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Arthritis sufferers will be given cannabis plant extracts to test pain relief

Published 01/11/2016

The £250,000 project by Ulster University and Greenlight Medicines will examine the effects of cannabis on people suffering with various forms of arthritis
The £250,000 project by Ulster University and Greenlight Medicines will examine the effects of cannabis on people suffering with various forms of arthritis

A major new study into the pain-relieving benefits of cannabis-based medication is to be carried out in Belfast.

The £250,000 project by Ulster University (UU) and pharmaceutical start-up Greenlight Medicines will examine the effects on people suffering with various forms of arthritis.

Dr David Gibson, a specialist rheumatoid arthritis researcher who will lead the UU team, said the study had the potential to transform lives.

"We will test how effective cannabis plant extracts are at reducing inflammation that often causes joint damage and disability in arthritis.

"The research will explore which compounds of the plant are the most promising and help inform dosage recommendations, before advancing to clinical tests on arthritis patients," he said.

Researchers will investigate the anti-inflammatory and medicinal properties of cannabis extracts known as cannabinoids, and the benefits they may offer to rheumatoid arthritis or arthritis patients when used in medicines.

GreenLight Medicines is a Research and Development in 2015 by Wicklow-based Dr James Linden, who is originally from Saintfield, Co Down.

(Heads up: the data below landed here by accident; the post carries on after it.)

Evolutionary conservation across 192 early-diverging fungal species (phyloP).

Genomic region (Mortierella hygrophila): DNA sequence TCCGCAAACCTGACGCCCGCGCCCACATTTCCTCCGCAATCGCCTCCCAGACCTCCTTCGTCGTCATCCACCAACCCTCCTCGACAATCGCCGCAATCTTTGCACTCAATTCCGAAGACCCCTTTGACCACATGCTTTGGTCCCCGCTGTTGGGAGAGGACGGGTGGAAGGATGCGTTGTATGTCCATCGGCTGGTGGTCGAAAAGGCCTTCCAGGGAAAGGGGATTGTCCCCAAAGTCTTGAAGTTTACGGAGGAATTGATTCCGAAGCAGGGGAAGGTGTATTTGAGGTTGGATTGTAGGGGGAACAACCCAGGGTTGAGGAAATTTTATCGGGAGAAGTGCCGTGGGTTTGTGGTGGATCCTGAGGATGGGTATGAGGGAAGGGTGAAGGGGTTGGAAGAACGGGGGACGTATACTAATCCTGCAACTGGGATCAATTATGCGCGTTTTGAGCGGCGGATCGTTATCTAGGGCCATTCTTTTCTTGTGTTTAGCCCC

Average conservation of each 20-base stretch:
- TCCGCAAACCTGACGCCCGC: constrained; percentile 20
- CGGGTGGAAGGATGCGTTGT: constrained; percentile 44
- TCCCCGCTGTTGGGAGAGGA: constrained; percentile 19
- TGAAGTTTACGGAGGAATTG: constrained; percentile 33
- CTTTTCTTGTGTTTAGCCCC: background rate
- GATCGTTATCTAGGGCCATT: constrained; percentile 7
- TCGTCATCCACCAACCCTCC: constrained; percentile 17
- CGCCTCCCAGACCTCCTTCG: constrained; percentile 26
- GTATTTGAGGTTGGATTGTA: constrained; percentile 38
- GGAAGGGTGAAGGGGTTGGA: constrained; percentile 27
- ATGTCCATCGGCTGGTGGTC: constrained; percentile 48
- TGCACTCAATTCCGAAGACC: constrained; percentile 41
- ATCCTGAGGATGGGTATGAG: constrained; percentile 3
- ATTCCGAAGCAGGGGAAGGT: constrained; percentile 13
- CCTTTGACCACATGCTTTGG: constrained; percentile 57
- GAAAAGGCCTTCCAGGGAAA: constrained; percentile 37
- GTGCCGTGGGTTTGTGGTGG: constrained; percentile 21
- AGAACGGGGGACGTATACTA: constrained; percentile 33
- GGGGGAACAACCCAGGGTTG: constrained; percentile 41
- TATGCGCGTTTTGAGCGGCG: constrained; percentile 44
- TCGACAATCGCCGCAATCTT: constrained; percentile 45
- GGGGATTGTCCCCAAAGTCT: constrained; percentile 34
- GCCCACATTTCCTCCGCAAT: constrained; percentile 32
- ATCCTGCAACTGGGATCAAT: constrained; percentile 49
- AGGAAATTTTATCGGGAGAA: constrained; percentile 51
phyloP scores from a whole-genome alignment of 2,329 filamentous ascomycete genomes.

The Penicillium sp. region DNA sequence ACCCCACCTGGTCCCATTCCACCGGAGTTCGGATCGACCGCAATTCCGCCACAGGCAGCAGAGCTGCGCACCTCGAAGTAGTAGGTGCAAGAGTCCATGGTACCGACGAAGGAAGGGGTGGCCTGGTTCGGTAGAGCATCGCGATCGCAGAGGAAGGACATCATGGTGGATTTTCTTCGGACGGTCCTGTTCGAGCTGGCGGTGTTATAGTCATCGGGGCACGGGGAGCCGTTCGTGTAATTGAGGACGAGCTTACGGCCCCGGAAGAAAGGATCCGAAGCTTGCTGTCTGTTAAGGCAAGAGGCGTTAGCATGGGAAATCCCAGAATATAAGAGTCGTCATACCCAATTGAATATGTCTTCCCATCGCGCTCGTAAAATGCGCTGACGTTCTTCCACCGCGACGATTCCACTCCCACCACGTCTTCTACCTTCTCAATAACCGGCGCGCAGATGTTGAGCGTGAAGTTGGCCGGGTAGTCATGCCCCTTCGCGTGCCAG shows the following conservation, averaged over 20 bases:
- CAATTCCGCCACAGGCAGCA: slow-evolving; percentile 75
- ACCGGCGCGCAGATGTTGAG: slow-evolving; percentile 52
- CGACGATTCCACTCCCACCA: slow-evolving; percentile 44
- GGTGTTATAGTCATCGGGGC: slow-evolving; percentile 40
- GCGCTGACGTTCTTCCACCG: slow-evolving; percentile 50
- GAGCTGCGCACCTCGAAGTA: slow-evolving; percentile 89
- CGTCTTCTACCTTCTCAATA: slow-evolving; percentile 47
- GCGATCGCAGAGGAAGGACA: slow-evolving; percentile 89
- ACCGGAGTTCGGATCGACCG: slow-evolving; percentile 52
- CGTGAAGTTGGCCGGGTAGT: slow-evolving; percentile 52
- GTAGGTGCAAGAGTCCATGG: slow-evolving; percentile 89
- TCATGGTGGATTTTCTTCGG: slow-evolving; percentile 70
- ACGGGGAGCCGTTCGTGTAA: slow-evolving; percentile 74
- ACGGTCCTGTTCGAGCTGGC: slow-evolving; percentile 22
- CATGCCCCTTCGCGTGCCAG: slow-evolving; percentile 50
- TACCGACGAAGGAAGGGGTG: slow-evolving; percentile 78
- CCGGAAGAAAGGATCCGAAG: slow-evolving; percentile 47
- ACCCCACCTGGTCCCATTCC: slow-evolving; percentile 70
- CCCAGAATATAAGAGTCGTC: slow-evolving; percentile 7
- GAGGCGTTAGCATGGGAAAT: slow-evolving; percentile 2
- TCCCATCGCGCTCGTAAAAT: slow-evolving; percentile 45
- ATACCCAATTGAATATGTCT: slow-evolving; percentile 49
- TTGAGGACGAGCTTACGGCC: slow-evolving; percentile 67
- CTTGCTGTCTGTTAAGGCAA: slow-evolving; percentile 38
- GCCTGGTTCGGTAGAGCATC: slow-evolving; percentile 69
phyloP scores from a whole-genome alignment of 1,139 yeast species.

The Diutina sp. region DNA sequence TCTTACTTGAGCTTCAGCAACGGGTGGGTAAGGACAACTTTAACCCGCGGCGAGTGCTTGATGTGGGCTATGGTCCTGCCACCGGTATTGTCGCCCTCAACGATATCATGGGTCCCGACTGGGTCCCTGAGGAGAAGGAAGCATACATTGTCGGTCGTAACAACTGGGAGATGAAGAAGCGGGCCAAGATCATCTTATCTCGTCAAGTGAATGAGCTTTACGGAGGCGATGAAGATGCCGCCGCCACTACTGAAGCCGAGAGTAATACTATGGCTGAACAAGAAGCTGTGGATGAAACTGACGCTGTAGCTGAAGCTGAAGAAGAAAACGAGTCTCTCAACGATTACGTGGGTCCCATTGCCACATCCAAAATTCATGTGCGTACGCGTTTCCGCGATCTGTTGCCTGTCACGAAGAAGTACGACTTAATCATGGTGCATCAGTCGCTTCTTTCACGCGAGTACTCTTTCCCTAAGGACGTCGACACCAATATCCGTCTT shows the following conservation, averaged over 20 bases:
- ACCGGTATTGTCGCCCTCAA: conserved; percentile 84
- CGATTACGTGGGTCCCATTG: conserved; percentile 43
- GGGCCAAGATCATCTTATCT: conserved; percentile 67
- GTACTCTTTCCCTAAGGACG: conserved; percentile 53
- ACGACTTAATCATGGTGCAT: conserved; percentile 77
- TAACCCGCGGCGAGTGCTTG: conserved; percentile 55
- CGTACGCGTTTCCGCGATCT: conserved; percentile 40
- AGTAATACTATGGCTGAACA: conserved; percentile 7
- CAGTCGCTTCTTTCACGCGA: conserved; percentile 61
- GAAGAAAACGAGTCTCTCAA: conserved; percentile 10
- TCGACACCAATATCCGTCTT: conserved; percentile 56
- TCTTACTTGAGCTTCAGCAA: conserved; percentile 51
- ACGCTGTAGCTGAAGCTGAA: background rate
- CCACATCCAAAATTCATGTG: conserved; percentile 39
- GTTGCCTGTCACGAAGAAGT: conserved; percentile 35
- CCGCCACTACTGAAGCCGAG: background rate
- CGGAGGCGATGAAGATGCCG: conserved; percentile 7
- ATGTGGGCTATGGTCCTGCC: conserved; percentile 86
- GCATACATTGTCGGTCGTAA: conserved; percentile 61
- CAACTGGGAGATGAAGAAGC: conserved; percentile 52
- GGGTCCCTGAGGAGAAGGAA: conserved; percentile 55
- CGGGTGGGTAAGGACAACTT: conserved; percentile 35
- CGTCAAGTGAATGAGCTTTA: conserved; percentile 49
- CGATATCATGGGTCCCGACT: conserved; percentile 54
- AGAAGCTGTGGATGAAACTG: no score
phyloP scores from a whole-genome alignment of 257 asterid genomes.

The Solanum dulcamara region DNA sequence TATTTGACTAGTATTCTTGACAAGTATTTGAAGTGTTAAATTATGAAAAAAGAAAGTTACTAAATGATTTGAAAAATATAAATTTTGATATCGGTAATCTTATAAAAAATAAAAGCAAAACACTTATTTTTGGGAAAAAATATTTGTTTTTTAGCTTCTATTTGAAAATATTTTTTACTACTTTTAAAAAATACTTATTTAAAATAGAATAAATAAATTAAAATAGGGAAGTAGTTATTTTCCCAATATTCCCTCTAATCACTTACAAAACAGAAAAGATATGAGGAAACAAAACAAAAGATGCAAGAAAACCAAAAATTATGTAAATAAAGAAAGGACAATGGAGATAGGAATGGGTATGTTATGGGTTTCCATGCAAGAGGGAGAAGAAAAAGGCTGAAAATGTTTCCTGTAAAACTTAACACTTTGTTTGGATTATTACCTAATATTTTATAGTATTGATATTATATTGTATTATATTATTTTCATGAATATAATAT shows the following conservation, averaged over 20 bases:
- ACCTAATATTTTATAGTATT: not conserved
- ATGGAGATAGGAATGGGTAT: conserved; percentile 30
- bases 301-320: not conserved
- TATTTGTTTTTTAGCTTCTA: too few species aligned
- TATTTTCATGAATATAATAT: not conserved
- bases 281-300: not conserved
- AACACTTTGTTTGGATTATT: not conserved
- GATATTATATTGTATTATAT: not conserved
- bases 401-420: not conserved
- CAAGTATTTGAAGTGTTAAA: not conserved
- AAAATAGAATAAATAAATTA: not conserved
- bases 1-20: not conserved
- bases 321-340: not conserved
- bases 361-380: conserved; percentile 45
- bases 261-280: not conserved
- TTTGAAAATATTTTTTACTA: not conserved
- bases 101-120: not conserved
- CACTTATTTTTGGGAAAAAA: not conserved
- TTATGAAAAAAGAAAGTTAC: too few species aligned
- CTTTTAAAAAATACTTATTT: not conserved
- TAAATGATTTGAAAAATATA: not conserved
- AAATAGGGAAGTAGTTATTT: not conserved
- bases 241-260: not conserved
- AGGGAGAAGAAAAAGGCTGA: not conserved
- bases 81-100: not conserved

The company primarily focuses on the potential use of cannabis-based extracts as a medicine to treat a diseases such as arthritis, multiple sclerosis (MS), cancer and epilepsy.

Dr Linden said: " We are studying several components of the cannabis plant which have been shown to possess anti-inflammatory properties.

"Specifically, we're investigating the use of cannabis-based extracts that have been proven to reduce inflammation, and we wish to explore the full therapeutic potential of these molecules in relation to several inflammatory diseases.

"Ulster University is renowned for its reputation in biomedical sciences research and it has been incredibly supportive during our early development stage, with the researchers having an endless thirst to lead the way in many areas of research across a spectrum of diseases."

The new study is the first stage of a £1 million project that will take place over the next five years involving a number of research institutions.

It will move GreenLight towards validation of the first product, which is targeted at patients who have osteoarthritis and rheumatoid arthritis.

Press Association

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